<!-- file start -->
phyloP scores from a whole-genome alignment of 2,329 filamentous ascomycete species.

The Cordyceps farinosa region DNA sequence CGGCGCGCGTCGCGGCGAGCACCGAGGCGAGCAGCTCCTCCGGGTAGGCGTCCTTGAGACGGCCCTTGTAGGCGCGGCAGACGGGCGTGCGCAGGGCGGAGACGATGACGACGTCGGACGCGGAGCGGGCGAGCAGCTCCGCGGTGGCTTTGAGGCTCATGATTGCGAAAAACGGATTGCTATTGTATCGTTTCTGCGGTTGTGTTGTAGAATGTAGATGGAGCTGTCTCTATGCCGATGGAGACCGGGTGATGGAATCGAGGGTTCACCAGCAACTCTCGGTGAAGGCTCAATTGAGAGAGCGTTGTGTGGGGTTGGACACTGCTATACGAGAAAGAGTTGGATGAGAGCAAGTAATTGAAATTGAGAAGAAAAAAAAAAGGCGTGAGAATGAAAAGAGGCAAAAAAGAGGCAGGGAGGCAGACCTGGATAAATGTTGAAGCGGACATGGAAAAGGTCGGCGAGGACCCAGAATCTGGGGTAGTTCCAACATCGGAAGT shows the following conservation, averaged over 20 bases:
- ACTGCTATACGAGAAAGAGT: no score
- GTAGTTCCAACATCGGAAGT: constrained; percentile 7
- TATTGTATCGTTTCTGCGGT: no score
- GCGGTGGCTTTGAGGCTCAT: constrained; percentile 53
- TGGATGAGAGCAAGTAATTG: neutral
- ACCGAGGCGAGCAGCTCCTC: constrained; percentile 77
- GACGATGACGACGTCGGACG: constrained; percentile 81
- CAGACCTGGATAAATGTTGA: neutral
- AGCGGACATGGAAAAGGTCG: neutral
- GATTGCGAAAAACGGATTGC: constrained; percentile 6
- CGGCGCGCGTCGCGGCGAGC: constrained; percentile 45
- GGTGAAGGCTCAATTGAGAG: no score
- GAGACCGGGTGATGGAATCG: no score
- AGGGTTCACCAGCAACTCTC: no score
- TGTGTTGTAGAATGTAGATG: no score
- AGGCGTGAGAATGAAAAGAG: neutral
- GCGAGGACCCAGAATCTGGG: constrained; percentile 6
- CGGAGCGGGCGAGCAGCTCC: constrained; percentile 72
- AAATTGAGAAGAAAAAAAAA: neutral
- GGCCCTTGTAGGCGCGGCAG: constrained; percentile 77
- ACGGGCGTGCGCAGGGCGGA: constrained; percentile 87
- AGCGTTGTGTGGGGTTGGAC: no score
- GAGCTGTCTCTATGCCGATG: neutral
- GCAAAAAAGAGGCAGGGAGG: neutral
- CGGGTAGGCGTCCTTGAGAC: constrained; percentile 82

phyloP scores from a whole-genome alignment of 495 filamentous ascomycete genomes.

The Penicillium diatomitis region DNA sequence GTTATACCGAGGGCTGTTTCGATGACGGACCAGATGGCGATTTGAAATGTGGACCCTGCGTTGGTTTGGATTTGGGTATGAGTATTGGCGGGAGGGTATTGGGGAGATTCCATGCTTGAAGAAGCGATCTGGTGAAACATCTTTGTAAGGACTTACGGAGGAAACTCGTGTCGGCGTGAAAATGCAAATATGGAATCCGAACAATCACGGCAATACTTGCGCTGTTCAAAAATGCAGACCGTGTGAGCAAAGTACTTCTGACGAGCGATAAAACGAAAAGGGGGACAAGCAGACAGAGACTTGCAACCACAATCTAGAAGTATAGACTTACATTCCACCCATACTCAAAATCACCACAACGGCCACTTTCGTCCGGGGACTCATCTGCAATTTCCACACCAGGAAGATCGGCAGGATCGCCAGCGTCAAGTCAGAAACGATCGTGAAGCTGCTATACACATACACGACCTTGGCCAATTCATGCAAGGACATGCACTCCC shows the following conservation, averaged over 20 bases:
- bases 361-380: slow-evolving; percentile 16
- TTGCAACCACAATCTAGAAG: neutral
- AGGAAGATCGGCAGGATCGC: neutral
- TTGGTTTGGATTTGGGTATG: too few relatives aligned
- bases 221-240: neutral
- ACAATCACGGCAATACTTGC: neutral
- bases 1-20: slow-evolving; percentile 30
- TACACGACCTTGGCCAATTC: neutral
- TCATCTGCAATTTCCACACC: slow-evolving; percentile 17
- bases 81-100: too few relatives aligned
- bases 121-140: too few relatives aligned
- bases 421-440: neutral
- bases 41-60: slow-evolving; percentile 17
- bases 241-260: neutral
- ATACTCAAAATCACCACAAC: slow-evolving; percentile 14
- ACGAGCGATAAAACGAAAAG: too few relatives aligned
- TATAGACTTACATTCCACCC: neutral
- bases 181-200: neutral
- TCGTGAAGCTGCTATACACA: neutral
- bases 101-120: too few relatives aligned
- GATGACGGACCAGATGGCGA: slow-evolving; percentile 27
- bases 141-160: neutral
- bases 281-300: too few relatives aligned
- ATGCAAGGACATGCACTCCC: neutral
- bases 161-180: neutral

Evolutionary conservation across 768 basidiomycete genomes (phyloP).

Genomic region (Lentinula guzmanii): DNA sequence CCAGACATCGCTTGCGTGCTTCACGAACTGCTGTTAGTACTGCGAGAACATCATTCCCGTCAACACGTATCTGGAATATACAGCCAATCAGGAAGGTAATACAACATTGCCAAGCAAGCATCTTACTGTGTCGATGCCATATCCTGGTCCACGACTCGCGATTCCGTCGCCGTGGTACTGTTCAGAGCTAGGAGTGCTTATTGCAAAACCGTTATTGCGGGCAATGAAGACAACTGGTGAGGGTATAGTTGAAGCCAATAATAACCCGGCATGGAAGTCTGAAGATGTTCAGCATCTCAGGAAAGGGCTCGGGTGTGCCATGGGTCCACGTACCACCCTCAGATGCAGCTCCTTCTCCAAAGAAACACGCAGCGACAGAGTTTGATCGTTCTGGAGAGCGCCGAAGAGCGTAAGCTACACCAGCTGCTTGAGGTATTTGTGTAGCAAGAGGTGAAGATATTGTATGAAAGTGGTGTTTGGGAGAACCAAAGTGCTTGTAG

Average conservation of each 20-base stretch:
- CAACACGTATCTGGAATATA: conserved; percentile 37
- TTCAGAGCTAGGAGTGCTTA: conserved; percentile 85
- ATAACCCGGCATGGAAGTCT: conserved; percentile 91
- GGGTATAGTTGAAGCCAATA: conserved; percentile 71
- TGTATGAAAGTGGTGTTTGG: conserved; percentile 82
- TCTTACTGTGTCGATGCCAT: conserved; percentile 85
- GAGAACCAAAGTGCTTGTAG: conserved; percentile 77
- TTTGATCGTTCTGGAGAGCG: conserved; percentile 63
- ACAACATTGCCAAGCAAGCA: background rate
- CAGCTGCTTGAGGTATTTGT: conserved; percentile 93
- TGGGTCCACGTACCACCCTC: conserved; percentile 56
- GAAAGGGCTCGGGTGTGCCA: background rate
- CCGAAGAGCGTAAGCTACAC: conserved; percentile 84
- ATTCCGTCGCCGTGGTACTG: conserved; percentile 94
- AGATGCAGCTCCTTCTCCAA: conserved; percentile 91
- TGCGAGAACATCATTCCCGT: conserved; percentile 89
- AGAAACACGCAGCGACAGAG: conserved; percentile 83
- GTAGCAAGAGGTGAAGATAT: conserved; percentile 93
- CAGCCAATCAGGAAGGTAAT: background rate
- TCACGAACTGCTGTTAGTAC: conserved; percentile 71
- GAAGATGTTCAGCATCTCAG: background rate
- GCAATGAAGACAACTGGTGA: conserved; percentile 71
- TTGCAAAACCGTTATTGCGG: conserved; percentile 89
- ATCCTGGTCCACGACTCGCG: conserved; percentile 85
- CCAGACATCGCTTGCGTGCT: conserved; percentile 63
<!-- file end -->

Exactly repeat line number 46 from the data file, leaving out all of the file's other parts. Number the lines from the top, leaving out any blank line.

- TATAGACTTACATTCCACCC: neutral